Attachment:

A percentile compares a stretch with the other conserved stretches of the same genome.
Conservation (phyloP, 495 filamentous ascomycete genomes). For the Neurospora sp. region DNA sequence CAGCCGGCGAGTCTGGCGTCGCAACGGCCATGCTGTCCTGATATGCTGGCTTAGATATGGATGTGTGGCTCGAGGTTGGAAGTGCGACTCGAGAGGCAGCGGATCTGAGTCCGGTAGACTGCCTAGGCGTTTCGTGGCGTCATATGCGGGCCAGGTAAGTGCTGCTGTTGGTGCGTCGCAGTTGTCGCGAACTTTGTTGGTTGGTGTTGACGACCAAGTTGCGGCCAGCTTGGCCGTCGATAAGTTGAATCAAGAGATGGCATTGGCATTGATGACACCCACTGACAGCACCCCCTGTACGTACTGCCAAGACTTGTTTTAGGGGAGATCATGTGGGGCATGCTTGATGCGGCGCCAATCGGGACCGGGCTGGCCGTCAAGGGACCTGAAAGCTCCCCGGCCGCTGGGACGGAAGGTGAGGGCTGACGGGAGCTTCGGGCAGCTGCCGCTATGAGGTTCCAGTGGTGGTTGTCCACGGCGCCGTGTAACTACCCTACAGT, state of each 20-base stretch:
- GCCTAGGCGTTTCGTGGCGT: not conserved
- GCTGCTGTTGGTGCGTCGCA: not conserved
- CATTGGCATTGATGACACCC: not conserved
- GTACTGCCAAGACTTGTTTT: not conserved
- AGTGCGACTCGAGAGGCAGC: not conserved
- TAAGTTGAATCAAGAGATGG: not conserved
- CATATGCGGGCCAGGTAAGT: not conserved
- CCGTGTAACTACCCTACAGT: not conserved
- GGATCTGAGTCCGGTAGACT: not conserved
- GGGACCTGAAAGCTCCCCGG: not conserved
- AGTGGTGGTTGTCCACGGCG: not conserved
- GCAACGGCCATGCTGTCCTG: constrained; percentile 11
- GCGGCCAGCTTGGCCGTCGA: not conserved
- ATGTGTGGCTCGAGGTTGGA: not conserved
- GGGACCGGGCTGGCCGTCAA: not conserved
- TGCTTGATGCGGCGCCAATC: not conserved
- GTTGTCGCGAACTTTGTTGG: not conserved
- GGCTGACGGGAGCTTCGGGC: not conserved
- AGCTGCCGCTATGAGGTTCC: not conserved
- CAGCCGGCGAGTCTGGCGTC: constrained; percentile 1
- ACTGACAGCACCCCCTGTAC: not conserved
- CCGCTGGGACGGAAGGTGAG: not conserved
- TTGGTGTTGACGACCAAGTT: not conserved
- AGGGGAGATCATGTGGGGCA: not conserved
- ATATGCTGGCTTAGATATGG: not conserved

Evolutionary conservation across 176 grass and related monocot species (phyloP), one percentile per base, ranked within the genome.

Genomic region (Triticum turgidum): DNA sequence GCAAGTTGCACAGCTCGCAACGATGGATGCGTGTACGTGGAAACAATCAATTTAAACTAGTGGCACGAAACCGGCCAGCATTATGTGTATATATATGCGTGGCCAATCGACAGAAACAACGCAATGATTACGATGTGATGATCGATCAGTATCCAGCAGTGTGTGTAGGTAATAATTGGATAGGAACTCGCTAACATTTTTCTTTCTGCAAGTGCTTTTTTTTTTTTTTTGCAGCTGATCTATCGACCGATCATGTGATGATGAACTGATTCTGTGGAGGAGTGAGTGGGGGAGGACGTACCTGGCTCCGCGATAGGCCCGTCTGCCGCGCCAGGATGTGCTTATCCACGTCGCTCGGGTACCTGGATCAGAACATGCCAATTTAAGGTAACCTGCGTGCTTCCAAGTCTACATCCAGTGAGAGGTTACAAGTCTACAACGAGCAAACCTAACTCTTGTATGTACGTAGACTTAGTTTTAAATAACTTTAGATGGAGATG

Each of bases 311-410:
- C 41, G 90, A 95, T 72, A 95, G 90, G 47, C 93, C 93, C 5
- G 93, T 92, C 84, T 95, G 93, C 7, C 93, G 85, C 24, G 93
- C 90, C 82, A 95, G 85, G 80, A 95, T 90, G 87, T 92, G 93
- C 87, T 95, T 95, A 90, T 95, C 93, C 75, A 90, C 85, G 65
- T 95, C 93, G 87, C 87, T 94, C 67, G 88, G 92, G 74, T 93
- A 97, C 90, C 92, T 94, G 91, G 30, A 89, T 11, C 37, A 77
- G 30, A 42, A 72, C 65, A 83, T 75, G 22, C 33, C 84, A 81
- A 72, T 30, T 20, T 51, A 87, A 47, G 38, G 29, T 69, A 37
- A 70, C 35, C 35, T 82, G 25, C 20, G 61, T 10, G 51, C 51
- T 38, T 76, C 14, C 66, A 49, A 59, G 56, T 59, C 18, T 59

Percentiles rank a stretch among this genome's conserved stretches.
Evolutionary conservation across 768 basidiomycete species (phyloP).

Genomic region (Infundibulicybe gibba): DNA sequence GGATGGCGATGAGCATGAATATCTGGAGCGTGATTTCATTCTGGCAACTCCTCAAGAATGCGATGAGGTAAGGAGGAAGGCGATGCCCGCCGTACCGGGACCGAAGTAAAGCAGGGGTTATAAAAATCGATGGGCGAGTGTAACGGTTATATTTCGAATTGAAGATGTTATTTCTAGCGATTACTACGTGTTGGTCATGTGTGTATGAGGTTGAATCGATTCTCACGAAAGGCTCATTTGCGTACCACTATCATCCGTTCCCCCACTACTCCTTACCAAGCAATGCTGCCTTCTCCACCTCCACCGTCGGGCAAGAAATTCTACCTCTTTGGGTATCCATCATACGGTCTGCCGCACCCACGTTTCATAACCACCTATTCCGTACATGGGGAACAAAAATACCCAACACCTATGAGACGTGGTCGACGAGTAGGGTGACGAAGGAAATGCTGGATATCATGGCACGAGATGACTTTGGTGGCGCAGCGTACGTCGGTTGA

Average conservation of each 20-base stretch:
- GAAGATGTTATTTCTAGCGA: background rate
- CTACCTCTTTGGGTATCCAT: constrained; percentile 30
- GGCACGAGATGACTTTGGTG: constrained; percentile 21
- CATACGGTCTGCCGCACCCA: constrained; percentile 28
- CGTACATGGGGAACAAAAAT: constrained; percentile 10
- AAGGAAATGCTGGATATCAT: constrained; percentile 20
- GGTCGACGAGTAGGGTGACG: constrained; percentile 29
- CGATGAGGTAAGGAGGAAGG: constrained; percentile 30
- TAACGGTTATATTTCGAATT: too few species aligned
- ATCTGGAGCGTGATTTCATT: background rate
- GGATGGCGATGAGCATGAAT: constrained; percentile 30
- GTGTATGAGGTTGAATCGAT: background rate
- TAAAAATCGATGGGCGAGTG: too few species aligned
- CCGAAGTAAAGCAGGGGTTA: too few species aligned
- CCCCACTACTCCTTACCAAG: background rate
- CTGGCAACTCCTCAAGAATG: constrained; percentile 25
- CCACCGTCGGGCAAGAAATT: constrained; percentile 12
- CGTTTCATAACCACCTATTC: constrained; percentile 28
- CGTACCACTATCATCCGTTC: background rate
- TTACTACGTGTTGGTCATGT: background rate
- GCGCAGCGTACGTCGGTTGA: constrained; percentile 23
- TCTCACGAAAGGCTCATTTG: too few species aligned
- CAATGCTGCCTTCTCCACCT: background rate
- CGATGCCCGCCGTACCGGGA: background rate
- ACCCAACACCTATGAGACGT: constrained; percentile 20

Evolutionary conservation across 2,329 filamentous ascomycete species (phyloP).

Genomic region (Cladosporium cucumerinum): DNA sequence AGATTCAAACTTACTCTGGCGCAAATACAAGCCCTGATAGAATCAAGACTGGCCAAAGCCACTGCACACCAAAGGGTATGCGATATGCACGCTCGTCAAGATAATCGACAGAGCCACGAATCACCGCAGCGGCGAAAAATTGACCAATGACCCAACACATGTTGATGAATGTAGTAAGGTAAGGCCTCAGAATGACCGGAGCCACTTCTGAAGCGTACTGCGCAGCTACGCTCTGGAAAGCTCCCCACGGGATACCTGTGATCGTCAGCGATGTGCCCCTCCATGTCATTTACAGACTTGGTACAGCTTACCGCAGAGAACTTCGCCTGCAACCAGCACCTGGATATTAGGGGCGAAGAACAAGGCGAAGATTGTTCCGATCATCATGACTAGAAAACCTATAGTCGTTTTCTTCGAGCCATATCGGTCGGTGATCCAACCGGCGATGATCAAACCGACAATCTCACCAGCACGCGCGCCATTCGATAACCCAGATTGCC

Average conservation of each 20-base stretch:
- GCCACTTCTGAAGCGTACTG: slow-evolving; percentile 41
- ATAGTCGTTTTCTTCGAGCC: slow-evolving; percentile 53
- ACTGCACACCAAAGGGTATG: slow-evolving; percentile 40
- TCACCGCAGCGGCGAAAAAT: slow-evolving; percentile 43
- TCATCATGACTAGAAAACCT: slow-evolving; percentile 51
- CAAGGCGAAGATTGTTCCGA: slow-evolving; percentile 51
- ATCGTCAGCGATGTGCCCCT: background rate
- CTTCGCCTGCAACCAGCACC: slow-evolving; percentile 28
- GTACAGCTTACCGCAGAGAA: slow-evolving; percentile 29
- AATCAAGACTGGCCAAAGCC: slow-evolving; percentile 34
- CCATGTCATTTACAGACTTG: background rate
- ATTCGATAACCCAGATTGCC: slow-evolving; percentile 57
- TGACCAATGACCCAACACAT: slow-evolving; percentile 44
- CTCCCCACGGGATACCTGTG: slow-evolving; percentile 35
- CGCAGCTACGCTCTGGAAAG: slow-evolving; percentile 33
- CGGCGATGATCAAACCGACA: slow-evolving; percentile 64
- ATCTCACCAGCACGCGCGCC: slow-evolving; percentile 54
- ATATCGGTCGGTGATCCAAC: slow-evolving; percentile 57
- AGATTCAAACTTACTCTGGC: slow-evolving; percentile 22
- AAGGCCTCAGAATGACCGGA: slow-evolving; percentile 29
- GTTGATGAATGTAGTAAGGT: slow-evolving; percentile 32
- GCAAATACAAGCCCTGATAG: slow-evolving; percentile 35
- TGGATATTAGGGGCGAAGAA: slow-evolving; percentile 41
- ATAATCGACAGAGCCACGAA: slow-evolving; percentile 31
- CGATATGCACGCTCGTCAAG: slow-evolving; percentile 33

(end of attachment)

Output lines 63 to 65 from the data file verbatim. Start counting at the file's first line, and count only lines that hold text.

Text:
- CGTACCACTATCATCCGTTC: background rate
- TTACTACGTGTTGGTCATGT: background rate
- GCGCAGCGTACGTCGGTTGA: constrained; percentile 23